Robotic Dental Patients

Engineers have perfected a robotic female patient, her name is Showa Hanako 2, which allows dentists to practice new procedures on non-living subjects. The robot is designed to help figure out the amount of discomfort that the patient may have, having the ability to both gag and swallow. It even has the ability to flinch at perceived pain. Japan’s Showa University is so comfortable with their life like training robot that they feel she is ready to work with actual dentists.

It actually does more then flinch- it blinks on its own, and is capable of sneezing. There is an actual list of other human like habits it can display, but most of them are a little inane to write about (for example displaying signs of wanting to close its mouth from jaw pain). It actually even response to voice recognition technology to help react to the doctor, and can even carry out very simple conversations using Raytron. This started being developed about 10 years ago, this is the first version that has realistic skin and movement. Showa Hanako 2 has several major improvements over the previous model. The skin has been changed from PVC to silicone, and the tongue and cheek linings have been formed in one piece. And the head, which previously moved only pneumatically, now has a motor.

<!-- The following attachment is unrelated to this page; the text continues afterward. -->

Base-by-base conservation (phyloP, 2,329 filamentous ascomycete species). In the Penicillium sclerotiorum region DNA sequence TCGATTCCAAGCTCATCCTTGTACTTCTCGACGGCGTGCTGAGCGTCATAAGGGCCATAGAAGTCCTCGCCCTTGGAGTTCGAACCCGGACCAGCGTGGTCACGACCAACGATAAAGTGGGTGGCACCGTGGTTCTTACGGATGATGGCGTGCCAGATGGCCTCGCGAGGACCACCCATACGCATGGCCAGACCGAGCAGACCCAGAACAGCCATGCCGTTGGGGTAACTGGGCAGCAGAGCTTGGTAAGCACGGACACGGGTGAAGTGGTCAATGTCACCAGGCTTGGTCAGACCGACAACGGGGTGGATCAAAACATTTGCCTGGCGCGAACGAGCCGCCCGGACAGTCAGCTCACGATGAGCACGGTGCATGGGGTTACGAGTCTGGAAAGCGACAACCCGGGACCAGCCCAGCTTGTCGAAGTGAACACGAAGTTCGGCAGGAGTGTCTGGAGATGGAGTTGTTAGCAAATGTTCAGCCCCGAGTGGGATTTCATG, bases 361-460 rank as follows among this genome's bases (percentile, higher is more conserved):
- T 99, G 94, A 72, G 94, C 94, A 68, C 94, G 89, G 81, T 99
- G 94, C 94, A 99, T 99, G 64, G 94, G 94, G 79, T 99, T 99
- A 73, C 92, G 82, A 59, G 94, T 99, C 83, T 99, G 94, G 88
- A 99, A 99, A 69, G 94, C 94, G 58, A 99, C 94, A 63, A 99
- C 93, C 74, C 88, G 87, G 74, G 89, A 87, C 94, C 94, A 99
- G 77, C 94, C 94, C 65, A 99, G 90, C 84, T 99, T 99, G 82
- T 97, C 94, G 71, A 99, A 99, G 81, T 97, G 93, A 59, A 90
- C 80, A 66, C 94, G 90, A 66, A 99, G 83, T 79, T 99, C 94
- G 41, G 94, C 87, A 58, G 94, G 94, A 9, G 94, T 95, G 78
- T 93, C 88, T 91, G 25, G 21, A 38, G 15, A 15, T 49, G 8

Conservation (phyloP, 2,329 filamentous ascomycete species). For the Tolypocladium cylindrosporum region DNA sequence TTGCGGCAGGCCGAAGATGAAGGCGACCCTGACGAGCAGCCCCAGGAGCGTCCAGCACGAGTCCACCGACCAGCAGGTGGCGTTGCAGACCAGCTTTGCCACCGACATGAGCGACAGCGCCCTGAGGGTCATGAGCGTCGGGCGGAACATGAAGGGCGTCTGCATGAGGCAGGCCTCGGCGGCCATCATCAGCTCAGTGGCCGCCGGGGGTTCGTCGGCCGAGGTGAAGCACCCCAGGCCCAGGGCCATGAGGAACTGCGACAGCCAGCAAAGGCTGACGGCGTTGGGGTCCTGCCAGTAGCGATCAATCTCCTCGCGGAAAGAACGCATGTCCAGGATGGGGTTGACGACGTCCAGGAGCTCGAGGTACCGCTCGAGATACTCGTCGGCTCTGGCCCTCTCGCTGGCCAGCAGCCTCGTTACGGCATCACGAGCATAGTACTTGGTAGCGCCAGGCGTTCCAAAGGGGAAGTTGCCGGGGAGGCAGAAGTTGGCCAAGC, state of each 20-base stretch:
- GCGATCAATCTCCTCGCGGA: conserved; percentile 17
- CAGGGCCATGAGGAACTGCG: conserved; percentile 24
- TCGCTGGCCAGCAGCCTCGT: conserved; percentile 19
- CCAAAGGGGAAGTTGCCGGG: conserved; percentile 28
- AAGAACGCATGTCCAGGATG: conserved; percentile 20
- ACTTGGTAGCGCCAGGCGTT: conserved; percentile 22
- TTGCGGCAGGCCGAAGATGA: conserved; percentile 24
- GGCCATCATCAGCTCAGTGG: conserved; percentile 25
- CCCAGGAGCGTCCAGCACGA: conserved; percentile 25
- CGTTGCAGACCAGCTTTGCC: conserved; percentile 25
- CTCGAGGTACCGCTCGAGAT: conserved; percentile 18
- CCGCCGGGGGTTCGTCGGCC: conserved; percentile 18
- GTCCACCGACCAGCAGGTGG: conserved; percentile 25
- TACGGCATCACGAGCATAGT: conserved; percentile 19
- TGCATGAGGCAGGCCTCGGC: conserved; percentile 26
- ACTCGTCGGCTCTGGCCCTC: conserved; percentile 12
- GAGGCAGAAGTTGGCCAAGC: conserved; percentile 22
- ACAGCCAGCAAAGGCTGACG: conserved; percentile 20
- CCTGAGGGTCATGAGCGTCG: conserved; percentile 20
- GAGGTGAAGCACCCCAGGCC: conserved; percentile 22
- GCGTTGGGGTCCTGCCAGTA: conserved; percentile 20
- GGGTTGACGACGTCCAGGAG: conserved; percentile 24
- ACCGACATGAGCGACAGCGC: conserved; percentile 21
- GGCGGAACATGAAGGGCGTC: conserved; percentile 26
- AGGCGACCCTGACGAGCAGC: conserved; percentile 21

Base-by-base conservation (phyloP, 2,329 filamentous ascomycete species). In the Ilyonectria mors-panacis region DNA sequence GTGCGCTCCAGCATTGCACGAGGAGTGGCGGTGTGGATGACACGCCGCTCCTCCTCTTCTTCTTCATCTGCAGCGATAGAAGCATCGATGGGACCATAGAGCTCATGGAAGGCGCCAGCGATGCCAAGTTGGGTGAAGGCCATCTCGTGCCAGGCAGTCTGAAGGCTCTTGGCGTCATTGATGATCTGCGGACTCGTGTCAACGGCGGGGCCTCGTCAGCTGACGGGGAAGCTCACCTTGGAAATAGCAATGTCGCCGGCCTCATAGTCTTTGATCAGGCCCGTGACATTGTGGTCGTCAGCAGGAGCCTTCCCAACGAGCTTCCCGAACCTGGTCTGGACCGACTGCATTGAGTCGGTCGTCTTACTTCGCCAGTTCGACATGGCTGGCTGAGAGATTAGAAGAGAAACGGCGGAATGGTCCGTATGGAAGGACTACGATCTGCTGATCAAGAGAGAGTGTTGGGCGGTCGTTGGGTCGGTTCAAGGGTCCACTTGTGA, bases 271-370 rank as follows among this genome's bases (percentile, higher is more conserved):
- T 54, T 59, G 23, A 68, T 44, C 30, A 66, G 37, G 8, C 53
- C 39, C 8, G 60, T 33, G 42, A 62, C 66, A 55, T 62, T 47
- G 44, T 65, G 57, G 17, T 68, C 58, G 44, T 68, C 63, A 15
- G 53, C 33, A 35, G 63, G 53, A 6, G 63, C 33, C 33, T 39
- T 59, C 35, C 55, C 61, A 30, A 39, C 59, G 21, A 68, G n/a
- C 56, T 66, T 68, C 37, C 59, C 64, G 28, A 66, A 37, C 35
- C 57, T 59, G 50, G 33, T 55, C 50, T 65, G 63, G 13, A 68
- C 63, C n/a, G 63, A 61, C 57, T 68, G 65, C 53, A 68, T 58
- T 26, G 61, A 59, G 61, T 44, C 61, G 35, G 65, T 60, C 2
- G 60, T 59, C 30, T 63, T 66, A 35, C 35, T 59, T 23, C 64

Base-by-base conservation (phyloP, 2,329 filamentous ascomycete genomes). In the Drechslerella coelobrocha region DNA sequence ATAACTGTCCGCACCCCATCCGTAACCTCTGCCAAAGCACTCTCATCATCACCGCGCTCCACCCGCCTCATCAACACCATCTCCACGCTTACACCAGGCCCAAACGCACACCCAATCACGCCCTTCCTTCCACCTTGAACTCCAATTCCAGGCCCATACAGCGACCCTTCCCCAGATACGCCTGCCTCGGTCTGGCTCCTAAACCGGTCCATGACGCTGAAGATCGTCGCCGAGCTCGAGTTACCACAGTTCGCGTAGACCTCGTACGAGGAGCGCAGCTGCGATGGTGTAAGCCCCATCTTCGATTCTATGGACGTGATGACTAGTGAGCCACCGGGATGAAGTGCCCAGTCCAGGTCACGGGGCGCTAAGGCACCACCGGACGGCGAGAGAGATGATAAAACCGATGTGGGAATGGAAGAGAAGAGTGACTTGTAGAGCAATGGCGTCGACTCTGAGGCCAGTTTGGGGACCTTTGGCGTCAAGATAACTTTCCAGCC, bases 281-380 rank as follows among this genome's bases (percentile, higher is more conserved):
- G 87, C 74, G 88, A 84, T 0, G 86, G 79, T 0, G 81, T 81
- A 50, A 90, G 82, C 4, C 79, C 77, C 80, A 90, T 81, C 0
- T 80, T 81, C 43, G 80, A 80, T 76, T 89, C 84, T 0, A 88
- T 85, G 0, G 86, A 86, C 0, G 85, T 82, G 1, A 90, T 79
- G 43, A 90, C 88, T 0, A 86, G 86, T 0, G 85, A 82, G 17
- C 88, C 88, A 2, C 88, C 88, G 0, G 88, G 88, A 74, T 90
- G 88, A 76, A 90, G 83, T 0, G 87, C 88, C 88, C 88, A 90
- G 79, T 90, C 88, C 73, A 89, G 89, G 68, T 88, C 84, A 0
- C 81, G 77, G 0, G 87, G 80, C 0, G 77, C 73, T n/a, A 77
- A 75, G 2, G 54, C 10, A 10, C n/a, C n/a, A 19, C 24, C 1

“We considered the motions of the tongue and mouth lining separately. To prevent water getting into the machinery and causing problems, we wanted to form those parts in one piece if possible. But the molding technology for doing that wasn’t available to us. Orient Industry had that technology, and it helped us a lot.” continueing on… “If you don’t try to make a robot’s face look realistic, it doesn’t have the same effect [on] users psychologically,” Koutaru Maki, a professor at Showa University’s School of Dentistry, told DigInfo TV. “It makes quite a difference if patients can train while experiencing the same kind of tension they’d feel about a human patient, thinking, for example, ‘I’m really going to make this treatment work’ or ‘Even the smallest mistake would be unforgivable.’”